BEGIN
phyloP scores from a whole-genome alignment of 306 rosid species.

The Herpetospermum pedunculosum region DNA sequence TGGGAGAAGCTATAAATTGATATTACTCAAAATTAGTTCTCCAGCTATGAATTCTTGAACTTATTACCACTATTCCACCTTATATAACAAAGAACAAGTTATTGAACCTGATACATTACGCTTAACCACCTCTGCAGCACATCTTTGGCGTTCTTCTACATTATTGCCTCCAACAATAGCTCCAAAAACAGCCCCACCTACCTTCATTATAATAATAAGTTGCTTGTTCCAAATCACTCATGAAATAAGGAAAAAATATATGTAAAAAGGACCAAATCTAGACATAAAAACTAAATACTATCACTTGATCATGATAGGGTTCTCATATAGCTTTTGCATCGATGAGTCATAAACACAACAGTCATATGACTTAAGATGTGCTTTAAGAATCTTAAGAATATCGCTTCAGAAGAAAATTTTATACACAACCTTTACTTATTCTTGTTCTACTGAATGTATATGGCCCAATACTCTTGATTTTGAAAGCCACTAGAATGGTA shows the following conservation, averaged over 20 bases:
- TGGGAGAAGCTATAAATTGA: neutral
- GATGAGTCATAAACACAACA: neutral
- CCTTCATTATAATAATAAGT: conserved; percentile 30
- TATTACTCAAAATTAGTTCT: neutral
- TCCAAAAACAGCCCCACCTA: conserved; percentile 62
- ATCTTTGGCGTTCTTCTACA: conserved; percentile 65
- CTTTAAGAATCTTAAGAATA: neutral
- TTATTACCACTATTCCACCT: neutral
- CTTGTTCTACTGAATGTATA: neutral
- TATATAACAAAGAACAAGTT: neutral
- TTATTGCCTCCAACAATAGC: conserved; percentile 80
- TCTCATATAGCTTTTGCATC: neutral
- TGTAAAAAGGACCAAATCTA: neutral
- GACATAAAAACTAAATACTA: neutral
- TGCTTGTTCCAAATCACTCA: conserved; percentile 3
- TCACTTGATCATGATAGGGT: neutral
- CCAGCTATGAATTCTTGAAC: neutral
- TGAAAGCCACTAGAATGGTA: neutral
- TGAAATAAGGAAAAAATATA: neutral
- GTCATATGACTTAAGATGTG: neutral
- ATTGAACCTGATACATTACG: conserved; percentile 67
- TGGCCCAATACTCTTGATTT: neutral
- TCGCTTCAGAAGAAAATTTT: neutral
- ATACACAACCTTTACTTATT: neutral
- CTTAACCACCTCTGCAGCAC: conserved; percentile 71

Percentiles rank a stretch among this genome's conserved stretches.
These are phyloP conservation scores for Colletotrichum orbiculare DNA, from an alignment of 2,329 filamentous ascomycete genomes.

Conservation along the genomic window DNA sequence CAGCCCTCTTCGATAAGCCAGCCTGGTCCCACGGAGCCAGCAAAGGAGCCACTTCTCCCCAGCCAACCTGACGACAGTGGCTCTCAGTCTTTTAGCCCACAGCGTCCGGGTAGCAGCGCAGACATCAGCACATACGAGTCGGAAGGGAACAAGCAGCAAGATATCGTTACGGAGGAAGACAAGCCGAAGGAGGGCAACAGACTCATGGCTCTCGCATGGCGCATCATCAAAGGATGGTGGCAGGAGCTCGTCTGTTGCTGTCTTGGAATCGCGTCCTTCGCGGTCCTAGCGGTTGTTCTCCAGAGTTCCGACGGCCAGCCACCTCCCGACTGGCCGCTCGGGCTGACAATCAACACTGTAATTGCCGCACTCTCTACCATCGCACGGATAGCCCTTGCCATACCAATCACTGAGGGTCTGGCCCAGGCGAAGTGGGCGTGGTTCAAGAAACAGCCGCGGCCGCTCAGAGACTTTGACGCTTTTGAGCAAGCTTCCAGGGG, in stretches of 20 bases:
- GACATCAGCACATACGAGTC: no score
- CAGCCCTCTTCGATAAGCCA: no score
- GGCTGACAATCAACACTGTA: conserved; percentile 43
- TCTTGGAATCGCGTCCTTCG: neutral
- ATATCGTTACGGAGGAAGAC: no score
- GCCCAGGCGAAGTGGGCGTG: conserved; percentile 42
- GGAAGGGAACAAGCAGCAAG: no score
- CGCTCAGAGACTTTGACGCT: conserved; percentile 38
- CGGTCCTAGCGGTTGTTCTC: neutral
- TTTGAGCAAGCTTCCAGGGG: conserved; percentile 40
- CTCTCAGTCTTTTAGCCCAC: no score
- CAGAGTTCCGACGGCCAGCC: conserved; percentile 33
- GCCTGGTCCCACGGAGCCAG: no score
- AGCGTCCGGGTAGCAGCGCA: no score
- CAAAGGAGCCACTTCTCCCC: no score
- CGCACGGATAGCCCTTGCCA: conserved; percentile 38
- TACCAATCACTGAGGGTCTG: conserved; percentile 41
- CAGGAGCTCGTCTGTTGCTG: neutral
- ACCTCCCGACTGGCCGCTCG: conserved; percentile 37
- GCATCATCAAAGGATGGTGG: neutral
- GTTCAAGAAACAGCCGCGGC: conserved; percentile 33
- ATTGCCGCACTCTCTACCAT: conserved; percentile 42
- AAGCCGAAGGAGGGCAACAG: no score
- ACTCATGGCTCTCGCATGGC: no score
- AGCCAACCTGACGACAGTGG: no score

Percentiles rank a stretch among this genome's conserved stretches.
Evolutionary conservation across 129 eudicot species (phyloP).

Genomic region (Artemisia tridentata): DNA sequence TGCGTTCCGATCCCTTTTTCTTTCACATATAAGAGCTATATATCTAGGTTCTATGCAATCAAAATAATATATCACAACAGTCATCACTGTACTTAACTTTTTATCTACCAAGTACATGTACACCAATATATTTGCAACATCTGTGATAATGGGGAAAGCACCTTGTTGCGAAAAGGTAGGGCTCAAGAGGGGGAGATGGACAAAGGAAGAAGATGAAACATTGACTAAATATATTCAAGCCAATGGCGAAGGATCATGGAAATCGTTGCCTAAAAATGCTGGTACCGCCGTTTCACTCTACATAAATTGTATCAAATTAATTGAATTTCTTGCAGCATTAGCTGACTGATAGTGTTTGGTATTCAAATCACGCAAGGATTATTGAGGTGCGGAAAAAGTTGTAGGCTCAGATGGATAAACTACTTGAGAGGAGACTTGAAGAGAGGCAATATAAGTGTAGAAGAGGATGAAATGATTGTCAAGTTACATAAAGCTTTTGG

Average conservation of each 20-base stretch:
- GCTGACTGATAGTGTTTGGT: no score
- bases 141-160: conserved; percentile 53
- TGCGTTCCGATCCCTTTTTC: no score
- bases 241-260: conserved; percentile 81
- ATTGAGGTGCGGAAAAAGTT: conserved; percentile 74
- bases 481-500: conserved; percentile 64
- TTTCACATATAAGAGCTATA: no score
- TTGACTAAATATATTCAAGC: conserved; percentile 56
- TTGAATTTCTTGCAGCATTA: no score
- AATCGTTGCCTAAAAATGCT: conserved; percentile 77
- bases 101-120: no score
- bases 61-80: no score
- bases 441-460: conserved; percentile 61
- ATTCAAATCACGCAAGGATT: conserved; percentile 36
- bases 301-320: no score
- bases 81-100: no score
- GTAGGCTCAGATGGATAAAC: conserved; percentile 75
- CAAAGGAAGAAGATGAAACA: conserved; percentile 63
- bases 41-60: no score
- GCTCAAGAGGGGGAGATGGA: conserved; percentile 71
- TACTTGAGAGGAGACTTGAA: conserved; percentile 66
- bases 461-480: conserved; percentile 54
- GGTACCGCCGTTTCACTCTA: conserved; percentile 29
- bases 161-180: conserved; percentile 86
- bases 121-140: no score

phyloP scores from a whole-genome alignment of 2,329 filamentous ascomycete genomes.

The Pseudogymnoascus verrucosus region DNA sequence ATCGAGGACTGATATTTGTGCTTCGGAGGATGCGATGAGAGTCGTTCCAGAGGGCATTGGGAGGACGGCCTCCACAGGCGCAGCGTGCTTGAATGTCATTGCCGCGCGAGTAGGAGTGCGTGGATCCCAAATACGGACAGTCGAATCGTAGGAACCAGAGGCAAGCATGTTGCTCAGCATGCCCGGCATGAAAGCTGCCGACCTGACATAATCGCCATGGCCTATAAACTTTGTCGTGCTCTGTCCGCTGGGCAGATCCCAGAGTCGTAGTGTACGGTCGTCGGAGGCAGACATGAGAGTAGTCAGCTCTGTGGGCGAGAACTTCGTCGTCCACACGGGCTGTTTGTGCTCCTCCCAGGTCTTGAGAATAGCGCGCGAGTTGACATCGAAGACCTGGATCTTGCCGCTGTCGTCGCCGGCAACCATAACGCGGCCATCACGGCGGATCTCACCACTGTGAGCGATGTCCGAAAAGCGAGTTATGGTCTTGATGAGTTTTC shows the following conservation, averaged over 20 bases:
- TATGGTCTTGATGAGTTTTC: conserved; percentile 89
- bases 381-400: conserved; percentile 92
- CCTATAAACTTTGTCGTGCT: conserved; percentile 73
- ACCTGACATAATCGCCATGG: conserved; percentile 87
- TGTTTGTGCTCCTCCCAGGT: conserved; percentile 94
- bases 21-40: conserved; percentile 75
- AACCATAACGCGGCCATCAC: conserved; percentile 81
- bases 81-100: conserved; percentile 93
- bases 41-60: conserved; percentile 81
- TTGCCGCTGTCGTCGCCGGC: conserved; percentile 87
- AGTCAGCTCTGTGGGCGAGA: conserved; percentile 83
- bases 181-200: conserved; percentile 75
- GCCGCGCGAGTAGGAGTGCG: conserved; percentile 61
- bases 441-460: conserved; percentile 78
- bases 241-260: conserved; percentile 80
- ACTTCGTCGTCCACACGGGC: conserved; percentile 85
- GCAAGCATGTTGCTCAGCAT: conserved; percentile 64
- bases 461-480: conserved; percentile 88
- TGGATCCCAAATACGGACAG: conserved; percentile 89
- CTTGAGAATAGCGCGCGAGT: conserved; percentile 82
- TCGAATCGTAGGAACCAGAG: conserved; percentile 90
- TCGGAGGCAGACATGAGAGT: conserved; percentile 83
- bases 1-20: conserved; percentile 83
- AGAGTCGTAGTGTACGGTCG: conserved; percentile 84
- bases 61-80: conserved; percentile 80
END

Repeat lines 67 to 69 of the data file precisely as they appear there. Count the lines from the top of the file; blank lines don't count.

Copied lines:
- TTGACTAAATATATTCAAGC: conserved; percentile 56
- TTGAATTTCTTGCAGCATTA: no score
- AATCGTTGCCTAAAAATGCT: conserved; percentile 77